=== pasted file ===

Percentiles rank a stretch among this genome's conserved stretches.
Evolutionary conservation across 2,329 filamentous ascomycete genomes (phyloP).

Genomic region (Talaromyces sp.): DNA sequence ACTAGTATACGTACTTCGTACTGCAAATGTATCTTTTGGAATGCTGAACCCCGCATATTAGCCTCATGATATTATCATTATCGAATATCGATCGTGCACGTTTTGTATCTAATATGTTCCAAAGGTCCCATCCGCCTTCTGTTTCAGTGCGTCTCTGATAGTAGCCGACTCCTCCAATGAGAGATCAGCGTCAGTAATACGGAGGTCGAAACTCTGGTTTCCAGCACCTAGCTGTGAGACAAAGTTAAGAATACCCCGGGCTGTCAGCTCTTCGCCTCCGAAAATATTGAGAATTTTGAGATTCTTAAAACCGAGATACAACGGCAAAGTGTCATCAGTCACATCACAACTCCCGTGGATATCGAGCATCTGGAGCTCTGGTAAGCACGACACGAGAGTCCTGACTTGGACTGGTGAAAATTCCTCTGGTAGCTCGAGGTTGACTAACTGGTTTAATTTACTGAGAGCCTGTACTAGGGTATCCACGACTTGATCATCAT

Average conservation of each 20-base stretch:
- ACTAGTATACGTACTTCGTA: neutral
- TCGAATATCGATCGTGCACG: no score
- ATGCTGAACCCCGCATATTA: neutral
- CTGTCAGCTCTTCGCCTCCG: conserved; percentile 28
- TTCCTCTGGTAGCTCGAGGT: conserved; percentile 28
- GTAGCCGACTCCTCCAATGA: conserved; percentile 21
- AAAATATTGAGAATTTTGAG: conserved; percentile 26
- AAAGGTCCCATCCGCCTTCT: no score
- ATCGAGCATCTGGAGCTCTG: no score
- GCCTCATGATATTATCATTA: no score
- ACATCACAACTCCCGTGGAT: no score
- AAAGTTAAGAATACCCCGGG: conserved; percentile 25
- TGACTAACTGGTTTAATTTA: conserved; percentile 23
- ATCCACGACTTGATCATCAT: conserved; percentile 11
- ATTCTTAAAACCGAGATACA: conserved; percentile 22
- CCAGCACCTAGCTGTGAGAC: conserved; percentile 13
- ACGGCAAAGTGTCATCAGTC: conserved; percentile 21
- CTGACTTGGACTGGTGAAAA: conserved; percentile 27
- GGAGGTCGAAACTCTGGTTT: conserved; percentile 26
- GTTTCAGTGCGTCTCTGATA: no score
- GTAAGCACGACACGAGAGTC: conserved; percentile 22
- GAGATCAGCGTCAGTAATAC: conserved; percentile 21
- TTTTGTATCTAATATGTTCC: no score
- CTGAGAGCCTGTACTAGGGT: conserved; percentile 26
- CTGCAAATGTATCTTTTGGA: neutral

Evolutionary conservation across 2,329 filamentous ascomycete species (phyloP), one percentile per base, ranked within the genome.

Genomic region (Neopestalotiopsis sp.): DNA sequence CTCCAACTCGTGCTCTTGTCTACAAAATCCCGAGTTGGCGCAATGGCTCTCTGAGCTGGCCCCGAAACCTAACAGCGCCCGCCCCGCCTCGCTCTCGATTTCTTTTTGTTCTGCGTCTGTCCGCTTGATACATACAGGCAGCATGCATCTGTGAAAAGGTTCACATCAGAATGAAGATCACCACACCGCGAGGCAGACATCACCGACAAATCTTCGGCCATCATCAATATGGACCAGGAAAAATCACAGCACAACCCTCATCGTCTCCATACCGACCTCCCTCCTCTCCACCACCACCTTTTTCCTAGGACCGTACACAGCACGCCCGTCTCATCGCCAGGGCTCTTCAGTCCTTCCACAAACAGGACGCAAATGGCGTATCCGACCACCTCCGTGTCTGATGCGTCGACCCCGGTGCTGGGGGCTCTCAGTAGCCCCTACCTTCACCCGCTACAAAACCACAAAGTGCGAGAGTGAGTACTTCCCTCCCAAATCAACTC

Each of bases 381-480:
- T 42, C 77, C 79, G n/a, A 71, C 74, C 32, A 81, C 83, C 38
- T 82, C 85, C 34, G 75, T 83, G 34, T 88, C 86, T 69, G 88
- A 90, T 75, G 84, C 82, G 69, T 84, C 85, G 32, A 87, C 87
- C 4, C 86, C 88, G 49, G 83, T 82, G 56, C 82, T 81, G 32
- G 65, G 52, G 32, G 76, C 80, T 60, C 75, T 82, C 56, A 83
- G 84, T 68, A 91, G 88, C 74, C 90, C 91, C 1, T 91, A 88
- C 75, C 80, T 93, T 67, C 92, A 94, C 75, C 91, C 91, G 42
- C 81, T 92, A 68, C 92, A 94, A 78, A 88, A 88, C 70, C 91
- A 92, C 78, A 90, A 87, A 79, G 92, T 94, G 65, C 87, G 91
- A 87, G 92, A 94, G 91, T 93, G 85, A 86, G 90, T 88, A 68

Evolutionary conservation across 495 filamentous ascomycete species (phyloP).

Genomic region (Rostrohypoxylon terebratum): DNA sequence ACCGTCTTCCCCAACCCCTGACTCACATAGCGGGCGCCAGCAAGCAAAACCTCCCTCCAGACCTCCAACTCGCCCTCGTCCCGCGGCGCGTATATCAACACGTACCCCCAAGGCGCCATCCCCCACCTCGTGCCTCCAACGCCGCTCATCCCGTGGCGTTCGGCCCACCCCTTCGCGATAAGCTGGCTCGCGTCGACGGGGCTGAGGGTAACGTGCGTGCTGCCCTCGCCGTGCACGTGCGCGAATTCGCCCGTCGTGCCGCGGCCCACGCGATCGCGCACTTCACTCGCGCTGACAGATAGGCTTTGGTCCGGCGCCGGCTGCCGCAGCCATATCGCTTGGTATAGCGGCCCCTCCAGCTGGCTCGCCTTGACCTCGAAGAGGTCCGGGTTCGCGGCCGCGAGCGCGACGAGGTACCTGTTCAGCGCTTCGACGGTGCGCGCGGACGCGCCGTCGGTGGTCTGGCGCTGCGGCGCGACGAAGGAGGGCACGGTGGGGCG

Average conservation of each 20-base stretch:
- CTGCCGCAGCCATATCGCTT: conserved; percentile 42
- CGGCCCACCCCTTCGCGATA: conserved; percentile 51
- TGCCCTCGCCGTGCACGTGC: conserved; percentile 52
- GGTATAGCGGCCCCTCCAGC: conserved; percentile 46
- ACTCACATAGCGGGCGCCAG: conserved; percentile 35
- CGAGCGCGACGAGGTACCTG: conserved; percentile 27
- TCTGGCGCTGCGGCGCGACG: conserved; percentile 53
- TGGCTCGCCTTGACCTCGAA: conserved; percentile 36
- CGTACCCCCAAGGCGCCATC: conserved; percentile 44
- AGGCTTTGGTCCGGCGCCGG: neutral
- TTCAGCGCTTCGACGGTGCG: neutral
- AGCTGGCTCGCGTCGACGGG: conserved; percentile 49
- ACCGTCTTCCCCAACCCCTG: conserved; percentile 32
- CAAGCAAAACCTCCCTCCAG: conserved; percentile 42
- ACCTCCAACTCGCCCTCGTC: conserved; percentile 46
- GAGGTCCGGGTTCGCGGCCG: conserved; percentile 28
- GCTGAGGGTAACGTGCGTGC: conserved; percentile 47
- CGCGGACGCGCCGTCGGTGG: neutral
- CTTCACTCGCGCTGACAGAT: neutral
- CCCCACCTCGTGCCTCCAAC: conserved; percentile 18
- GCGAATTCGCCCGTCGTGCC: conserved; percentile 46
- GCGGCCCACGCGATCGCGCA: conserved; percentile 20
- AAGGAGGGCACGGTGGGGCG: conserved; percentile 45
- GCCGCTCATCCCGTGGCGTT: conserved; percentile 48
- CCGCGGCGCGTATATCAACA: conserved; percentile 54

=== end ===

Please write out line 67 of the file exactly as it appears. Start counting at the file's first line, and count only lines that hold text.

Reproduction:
- GCGGCCCACGCGATCGCGCA: conserved; percentile 20